Some of the buildings had clothes from Santa, elves, etc "hanging out to dry", 
With some ladies from our tiny church, about to walk through the Christmas Market in Begoña.  (You can spot me by my gigantic scarf). 

A small snippet of a window Christmas display. 

Some of my friends threw a big Christmas dinner party at a local restaurant. We played games, ate a ridiculous amount of food,  laughed, competed, and here is a shot of the ladies with the flowers they bought for each of us. It was an absolute blast.

     After Christmas, I was sick for a few days, but then decided New Years Eve I was definitely going out, so I took a bunch of meds, chugged some coffee, and went to my friend Alejandro's where he cooked some traditional Venezuelan food (delicious!) and after we went to the packed Plaza Mayor, where they had a DJ, lots of dancing and singing, and they did the tradition of eating the grapes. That's exactly what it sounds like: During the 12 chimes of the clock at midnight, they eat 12 grapes, one for every chime, and you're supposed to make a resolution with each grape. (Truth is, you're probably just hoping that you don't hack and choke on one of them, because they're big grapes, and they always have those disgusting seeds). I managed alright, but I was surprised they didn't announce it beforehand or anything, like, "Hey! It's 10 seconds until midnight! Get ready!..." Nope. Everyone was in the middle of dancing and talking and then suddenly these chimes just start, and you're rushing to find where you put your bag of grapes, (small, sealed bags that they give you when you enter the square) and I was sitting there trying to shred my bag with my teeth and shove them all in my mouth as quick as I could. I think I got about 8, which they tell me is pretty good. I think they're just being kind. That night was a blast though. I made it until about 4am, and then I think my medicine started to wear off. The DJ went on until about 5am, and most of the people stayed out the entire night. They're party animals over here. I think I say that in every blog, and I mean it every time.So, fast forward to January 6th, which is their "real" Christmas. They don't really celebrate on Christmas Day. Typically, it's a day to eat big meals with all of your family, and maybe open one present from the newly adopted "Papa Noel".... but traditionally, they celebrate the Three Wise Men/Three Kings (everyone kept telling me a different name.) "Los Reyes Magos." They're the Kings from the bible story, who bring the presents for the children. I went to a few different parades, (where these "ancient kings" in their "ancient garb" came rolling in in their convertible BMWs.... authentic indeed) but all in all they were very pretty parades. I kept pushing little kids out of the way so I could see. hehe (insert emoji face with the full set of teeth and the "oooops" expression).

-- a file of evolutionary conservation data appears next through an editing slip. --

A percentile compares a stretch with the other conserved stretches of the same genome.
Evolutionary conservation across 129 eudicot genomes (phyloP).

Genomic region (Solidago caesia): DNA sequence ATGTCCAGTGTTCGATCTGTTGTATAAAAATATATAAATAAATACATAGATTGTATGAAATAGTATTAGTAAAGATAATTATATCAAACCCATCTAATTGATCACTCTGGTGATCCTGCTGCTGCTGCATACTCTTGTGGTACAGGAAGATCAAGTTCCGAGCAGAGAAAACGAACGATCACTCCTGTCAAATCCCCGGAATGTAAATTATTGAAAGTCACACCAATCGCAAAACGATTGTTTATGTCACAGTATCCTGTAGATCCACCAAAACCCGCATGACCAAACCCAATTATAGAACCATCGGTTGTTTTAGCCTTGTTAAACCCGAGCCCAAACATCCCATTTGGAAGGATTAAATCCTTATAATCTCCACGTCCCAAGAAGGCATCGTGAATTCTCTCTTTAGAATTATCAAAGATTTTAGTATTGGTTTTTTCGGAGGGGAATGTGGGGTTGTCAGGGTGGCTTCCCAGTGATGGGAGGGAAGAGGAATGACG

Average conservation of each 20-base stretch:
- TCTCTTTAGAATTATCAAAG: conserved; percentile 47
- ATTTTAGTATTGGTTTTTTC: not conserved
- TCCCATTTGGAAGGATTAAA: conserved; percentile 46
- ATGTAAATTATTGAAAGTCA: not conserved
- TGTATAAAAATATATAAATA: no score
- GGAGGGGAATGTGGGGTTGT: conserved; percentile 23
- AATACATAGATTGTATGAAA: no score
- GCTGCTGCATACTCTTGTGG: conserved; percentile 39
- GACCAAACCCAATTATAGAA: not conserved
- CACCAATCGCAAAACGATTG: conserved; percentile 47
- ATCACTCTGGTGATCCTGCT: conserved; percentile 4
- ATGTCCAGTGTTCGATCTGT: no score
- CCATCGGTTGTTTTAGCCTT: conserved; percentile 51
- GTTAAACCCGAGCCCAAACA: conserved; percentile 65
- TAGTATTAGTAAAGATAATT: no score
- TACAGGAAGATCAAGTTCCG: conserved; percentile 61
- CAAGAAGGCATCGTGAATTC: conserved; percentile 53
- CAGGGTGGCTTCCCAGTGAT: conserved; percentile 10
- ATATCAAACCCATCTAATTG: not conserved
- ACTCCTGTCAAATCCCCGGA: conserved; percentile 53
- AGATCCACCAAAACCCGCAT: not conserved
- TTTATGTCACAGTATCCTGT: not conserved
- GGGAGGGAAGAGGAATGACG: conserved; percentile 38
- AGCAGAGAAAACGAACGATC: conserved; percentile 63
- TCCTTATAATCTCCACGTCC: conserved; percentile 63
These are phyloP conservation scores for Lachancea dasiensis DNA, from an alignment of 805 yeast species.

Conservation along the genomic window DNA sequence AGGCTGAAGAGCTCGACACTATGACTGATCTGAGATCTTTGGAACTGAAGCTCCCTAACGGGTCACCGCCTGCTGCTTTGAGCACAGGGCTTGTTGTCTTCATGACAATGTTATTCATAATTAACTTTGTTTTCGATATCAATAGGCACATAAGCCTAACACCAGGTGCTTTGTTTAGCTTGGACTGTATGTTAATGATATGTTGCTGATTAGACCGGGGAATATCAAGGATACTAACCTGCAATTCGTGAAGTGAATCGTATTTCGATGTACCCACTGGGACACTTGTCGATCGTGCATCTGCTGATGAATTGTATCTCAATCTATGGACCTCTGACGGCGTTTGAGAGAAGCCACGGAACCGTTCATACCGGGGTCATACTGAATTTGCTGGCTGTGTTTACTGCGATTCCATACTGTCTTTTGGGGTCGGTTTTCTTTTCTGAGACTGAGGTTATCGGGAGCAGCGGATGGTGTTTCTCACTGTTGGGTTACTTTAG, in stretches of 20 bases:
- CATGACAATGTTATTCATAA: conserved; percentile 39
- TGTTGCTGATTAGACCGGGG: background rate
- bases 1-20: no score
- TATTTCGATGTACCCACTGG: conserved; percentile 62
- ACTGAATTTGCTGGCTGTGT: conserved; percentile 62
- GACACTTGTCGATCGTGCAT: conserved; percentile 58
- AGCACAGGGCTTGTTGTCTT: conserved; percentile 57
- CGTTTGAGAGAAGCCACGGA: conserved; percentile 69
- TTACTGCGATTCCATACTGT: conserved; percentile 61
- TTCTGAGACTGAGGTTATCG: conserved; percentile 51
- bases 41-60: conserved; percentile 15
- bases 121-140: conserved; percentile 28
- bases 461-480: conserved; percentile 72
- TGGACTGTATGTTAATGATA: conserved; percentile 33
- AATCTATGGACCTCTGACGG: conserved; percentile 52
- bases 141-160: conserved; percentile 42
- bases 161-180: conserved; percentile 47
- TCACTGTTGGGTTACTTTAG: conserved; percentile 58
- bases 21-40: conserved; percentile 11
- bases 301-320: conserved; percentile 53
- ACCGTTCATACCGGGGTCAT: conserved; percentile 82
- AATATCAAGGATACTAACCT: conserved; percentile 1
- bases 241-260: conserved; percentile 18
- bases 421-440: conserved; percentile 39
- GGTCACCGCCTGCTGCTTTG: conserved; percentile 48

With Jo at the gospel choir concert. 

New Year's Venezuelan cuisine.
Eating our New Years dinner.  
Plaza Mayor, New Years Eve, before the party started.

Alejandro, Ana and I before we met up with the others. 
Plaza Mayor, New Years Eve. In the action. 

El Dia de Los Reyes Magos.  Oviedo, Spain
After the parade.
Confetti, and Melchor, one of the Three Kings.

At the parade in Oviedo, January 2015
     My two weeks for Christmas break were filled with sightseeing, dinners, coffee dates, etc. It was a wonderful time off, and since then, it has just been getting back into the grind. Now that my students are preparing for their Trinity exams (speaking English), my lesson planning has become a bit more organized and regimented for me, which has helped a lot. Last weekend was the Carnival here, which would be comparable to Halloween, I guess. Everyone dresses up in costumes and they have a big parade, and then you pretty much just celebrate and party all night. It's a bank holiday, so I was happy for an extra 2 days off of work. :)
Sightseeing in the mountains. 
On a mountain excursion. 
Out for my roommate's birthday dinner at the ever popular Gepetto's Italian Restaurant. 
Terrible picture of us, but Fernando and I hiking in Cabo de Peñas. 
View from the top, after hiking up a steep cliff. Cabo de Peñas. 
Hilltop view overlooking Gijón, the mountains, and the ocean. In person, it was breathtaking. 
On this hilltop, you can grill, picnic, camp... so guess what I'll be doing when the weather warms up!